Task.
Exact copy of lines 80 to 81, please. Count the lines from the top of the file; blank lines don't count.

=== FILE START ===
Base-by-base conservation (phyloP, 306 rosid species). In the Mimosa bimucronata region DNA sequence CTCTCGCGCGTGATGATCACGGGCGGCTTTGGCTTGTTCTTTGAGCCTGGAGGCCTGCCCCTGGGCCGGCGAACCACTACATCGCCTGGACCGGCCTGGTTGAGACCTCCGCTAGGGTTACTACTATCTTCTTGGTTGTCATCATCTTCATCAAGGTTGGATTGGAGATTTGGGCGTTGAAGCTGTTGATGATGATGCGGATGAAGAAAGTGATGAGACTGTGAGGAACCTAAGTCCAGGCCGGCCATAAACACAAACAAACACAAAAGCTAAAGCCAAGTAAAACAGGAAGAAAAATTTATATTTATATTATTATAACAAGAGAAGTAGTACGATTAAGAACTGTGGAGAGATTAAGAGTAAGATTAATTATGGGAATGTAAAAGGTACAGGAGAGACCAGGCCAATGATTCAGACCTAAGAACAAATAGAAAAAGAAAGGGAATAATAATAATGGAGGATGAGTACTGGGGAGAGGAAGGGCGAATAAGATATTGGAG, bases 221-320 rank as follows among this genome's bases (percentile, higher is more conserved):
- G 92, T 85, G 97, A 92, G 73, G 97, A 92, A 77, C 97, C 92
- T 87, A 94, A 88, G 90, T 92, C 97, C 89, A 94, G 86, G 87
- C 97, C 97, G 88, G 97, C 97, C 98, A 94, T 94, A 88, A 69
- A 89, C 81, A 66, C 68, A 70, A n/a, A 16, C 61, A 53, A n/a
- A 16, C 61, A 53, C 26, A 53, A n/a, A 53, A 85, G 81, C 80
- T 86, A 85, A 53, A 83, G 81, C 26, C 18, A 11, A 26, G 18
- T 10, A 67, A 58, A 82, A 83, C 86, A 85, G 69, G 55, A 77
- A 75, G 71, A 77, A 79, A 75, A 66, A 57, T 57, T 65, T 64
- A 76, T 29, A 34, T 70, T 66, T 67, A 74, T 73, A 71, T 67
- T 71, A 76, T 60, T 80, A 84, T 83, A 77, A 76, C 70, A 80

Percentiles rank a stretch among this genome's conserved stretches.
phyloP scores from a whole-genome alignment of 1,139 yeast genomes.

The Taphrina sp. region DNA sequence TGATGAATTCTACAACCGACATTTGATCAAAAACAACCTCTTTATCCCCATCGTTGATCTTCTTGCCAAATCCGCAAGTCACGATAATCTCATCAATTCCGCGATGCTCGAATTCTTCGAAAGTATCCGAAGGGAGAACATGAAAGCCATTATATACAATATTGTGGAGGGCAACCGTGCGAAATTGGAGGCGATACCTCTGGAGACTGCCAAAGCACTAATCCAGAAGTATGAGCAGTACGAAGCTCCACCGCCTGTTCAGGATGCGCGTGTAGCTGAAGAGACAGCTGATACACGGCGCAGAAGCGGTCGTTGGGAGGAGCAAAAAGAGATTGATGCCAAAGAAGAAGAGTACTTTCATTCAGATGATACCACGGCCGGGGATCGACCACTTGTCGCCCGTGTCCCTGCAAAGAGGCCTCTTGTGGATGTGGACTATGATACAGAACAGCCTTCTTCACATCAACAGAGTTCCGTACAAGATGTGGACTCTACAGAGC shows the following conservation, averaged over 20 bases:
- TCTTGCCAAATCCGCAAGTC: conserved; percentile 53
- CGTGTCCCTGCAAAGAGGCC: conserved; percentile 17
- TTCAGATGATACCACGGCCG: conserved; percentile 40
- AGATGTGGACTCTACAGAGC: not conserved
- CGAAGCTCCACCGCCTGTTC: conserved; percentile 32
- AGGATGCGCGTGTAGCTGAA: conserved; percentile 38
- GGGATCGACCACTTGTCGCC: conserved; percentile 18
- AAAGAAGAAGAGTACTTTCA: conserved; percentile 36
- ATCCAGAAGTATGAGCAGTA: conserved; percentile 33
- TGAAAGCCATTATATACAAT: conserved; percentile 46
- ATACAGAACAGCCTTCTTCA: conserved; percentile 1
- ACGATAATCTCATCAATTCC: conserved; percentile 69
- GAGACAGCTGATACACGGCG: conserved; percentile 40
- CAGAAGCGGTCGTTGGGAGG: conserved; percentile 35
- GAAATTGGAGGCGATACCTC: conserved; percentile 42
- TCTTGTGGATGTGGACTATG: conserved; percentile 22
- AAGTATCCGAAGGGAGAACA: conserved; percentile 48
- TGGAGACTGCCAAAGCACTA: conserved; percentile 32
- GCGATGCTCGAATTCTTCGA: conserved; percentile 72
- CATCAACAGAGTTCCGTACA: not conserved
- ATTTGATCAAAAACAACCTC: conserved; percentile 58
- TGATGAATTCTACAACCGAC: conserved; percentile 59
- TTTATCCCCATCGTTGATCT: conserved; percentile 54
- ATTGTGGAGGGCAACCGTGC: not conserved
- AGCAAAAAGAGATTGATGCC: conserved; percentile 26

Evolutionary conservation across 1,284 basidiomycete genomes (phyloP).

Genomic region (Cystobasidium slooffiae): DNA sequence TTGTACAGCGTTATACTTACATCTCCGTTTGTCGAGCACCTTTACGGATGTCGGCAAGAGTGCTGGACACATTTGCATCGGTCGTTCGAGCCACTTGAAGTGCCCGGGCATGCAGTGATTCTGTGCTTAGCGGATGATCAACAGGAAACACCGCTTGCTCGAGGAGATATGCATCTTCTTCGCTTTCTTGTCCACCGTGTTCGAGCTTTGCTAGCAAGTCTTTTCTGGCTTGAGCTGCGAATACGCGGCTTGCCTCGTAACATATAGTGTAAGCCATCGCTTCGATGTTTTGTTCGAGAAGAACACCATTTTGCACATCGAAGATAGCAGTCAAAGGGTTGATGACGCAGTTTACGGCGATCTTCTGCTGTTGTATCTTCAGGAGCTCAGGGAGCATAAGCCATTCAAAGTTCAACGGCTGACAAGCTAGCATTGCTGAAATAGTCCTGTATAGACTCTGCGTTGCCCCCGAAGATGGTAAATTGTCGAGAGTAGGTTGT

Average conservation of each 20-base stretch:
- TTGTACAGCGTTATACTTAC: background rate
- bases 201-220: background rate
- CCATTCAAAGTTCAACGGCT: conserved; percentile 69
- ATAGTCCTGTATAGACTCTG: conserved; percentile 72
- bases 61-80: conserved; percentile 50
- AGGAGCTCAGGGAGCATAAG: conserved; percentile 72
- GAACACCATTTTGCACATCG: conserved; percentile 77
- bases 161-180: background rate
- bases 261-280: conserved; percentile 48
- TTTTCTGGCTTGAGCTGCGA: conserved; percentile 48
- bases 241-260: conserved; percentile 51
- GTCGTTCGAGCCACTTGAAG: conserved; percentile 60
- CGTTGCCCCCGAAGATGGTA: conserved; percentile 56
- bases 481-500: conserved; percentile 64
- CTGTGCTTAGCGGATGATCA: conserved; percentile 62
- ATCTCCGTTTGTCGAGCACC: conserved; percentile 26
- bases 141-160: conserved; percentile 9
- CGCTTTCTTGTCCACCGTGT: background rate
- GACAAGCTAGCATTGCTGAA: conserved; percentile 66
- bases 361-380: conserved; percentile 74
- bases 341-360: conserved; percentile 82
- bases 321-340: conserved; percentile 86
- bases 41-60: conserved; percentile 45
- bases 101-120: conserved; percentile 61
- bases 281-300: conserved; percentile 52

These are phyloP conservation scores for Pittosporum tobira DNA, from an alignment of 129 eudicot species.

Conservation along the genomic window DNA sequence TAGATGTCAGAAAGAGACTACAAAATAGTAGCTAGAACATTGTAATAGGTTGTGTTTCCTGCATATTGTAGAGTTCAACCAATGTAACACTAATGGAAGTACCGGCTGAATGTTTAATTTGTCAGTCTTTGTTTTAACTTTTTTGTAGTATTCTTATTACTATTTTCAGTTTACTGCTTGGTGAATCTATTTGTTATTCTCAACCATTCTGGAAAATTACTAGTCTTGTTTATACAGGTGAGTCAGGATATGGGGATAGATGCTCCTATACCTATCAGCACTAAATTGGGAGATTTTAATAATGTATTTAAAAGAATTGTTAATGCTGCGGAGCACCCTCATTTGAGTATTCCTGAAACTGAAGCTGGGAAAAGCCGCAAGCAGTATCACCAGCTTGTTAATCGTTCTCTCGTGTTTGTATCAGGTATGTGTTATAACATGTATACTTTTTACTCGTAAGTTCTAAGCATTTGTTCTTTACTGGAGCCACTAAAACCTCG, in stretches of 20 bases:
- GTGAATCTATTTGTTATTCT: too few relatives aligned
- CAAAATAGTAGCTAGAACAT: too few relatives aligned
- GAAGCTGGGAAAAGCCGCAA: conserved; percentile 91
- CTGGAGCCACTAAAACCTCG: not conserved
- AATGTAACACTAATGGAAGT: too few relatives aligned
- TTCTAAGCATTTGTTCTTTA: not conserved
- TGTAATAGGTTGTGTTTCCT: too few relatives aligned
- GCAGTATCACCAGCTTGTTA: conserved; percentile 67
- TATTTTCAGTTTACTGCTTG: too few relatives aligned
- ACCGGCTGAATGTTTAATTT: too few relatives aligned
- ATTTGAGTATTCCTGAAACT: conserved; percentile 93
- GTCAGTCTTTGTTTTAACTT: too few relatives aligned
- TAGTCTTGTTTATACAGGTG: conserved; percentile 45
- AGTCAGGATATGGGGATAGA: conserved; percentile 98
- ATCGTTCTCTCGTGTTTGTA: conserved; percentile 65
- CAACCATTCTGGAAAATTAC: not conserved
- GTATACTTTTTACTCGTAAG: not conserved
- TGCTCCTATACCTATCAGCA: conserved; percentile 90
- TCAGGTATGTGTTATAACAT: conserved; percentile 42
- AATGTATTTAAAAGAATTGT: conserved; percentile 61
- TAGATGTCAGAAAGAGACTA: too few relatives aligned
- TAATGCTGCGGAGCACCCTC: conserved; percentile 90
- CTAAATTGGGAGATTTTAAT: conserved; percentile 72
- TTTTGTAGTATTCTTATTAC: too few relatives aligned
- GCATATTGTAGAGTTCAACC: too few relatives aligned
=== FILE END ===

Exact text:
- ATTTGAGTATTCCTGAAACT: conserved; percentile 93
- GTCAGTCTTTGTTTTAACTT: too few relatives aligned